News & Events


Submitted by Robert Meeropol on Thu, 11/05/2009 - 11:59

[Update: The blog post below was published 11/05/09. Later that evening, word broke that the University of MA, apparently under pressure from the office of MA Governor Deval Patrick, canceled Ray's appearance scheduled for 11/12/09.

Organizers worked hard to find an alternate venue so that this event could proceed as planned, and on 11/10 a new set of sponsors and new venue on the UMass campus were announced so that the talk could go forward as planned at 7:15 pm on Thursday, 11/12/09.

However, on 11/11, the parole commission to which Ray reported, rescinded his permission to travel to this event, so he was not able to be present. Instead, attorneys from his sedition trial, a juror from that trial, and Ray's former wife, Pat Levasseur, were among the participants.  Police groups from across the region turned out en masse to protest this event.

Media coverage and other information about the UMass event is available at the "Let Ray Have His Say" Facebook Group page here.]

Next Thursday night Ohio 7 defendant, Ray Levasseur will make his first public speech in our local area in twenty years. In late 1989, after a 10-month trial in Springfield, MA, Ray, along with his fellow defendants, was acquitted of Seditious Conspiracy to overthrow the US government by force and violence. Since he was already serving a multi-decade sentence after being convicted of politically motivated crimes while engaging in clandestine activity during the late 1970’s and early 1980’s, he was imprisoned until being paroled just a few years ago. Although he remains on parole to this day, he was finally granted permission to return to our area to speak about his case at the University of Massachusetts.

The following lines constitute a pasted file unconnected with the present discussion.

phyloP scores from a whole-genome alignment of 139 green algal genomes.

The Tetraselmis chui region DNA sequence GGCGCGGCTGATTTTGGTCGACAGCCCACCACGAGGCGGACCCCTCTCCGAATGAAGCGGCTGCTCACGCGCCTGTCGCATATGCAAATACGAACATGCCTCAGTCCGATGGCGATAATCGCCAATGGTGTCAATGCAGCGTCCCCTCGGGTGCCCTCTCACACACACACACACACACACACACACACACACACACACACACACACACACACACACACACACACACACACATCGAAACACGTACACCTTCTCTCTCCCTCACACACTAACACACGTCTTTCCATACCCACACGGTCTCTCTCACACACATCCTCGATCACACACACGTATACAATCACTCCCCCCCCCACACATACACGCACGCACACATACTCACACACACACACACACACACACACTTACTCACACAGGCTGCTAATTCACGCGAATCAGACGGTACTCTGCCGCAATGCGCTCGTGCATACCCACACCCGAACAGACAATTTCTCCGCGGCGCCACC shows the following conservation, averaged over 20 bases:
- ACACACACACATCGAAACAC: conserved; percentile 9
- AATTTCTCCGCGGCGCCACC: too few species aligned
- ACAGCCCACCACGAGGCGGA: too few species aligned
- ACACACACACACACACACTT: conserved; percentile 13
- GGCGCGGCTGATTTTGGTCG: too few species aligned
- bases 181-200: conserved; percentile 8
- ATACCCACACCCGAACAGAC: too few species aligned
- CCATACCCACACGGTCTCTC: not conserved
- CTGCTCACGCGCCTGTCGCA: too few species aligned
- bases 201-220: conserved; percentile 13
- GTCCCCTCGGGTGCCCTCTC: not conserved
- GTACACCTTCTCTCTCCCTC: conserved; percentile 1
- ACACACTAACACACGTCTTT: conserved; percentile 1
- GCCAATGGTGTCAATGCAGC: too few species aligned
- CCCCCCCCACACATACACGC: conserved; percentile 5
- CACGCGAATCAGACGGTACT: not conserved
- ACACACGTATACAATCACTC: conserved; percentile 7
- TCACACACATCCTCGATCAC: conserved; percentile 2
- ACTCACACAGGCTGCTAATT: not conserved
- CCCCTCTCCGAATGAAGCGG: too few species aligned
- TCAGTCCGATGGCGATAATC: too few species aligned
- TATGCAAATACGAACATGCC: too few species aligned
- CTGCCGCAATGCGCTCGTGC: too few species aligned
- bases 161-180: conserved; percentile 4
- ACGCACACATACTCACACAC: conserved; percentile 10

I am looking forward to his talk with great anticipation for two reasons.

I first heard about the Ohio 7 in the fall of 1988. I’d been working as a business and tax lawyer for a firm in Springfield for a little over two years and was becoming increasingly unhappy with my work. I learned that these defendants were called the Ohio 7 because they were three married couples, and a single man who were arrested in Ohio in 1985 after evading capture for almost ten years. The three couples had nine children between them. The government seized three of the children, interrogated them and held them incommunicado for weeks. They were not released to the custody of relatives until their parents began a hunger strike.

This horrible story evoked distressing memories of my childhood, but what happened to these kids, aged 1l, five and three, seemed even worse. Their plight percolated in my subconscious only to reemerge five months later with the realization that my dream of starting a foundation in my parents’ name had found its focus. The foundation would help children today suffering the same nightmare I endured as a child. While there were other factors involved, it is no exaggeration to say that the case of the Ohio 7 gave birth to the RFC.

The second reason I’m eagerly awaiting Ray’s talk is that the last time I heard him speak was when he gave his final statement (he defended himself) at the close of his trial. He gave one of the most powerful speeches I’ve ever heard.

Judge Young, who presided, was fond of reminding the Jury to pay no attention to what the clock on the courtroom wall read, he would determine when they recessed for lunch or the day’s session would end.

Ray, in his summation, pointed out that there were many points he wished to make in his defense to provide a context for his actions, but the Judge ruled they were irrelevant and would not allow him to present them to the jury.